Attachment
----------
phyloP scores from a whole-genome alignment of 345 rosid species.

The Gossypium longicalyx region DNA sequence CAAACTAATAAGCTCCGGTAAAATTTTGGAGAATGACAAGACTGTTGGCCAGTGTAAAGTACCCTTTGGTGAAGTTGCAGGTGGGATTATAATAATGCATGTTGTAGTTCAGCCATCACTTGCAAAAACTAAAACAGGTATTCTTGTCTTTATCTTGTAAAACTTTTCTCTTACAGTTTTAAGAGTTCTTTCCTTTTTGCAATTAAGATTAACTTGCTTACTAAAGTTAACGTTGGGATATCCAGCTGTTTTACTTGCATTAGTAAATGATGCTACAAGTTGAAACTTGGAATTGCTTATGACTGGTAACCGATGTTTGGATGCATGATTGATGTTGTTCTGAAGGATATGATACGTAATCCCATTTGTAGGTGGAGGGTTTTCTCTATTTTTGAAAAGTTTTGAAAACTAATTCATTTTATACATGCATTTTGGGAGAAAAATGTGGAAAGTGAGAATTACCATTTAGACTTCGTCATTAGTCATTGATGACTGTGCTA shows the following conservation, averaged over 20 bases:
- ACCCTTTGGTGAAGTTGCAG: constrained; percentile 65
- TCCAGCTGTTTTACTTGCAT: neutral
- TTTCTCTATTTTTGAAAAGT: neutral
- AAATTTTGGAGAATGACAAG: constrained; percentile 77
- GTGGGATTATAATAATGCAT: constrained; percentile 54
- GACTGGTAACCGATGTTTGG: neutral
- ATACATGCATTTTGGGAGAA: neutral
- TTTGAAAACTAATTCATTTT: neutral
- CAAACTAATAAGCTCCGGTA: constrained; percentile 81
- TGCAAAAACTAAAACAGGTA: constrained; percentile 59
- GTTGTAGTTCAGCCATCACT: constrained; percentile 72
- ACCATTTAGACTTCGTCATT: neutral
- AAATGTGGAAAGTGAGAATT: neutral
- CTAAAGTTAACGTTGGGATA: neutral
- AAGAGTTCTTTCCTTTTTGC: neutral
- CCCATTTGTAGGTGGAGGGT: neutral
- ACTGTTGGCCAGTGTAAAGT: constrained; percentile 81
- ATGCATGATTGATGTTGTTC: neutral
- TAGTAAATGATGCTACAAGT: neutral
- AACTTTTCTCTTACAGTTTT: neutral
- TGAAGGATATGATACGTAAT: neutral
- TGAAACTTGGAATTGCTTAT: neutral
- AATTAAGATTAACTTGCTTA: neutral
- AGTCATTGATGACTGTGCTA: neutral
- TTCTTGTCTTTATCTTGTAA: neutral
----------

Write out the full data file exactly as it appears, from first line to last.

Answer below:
phyloP scores from a whole-genome alignment of 345 rosid species.

The Gossypium longicalyx region DNA sequence CAAACTAATAAGCTCCGGTAAAATTTTGGAGAATGACAAGACTGTTGGCCAGTGTAAAGTACCCTTTGGTGAAGTTGCAGGTGGGATTATAATAATGCATGTTGTAGTTCAGCCATCACTTGCAAAAACTAAAACAGGTATTCTTGTCTTTATCTTGTAAAACTTTTCTCTTACAGTTTTAAGAGTTCTTTCCTTTTTGCAATTAAGATTAACTTGCTTACTAAAGTTAACGTTGGGATATCCAGCTGTTTTACTTGCATTAGTAAATGATGCTACAAGTTGAAACTTGGAATTGCTTATGACTGGTAACCGATGTTTGGATGCATGATTGATGTTGTTCTGAAGGATATGATACGTAATCCCATTTGTAGGTGGAGGGTTTTCTCTATTTTTGAAAAGTTTTGAAAACTAATTCATTTTATACATGCATTTTGGGAGAAAAATGTGGAAAGTGAGAATTACCATTTAGACTTCGTCATTAGTCATTGATGACTGTGCTA shows the following conservation, averaged over 20 bases:
- ACCCTTTGGTGAAGTTGCAG: constrained; percentile 65
- TCCAGCTGTTTTACTTGCAT: neutral
- TTTCTCTATTTTTGAAAAGT: neutral
- AAATTTTGGAGAATGACAAG: constrained; percentile 77
- GTGGGATTATAATAATGCAT: constrained; percentile 54
- GACTGGTAACCGATGTTTGG: neutral
- ATACATGCATTTTGGGAGAA: neutral
- TTTGAAAACTAATTCATTTT: neutral
- CAAACTAATAAGCTCCGGTA: constrained; percentile 81
- TGCAAAAACTAAAACAGGTA: constrained; percentile 59
- GTTGTAGTTCAGCCATCACT: constrained; percentile 72
- ACCATTTAGACTTCGTCATT: neutral
- AAATGTGGAAAGTGAGAATT: neutral
- CTAAAGTTAACGTTGGGATA: neutral
- AAGAGTTCTTTCCTTTTTGC: neutral
- CCCATTTGTAGGTGGAGGGT: neutral
- ACTGTTGGCCAGTGTAAAGT: constrained; percentile 81
- ATGCATGATTGATGTTGTTC: neutral
- TAGTAAATGATGCTACAAGT: neutral
- AACTTTTCTCTTACAGTTTT: neutral
- TGAAGGATATGATACGTAAT: neutral
- TGAAACTTGGAATTGCTTAT: neutral
- AATTAAGATTAACTTGCTTA: neutral
- AGTCATTGATGACTGTGCTA: neutral
- TTCTTGTCTTTATCTTGTAA: neutral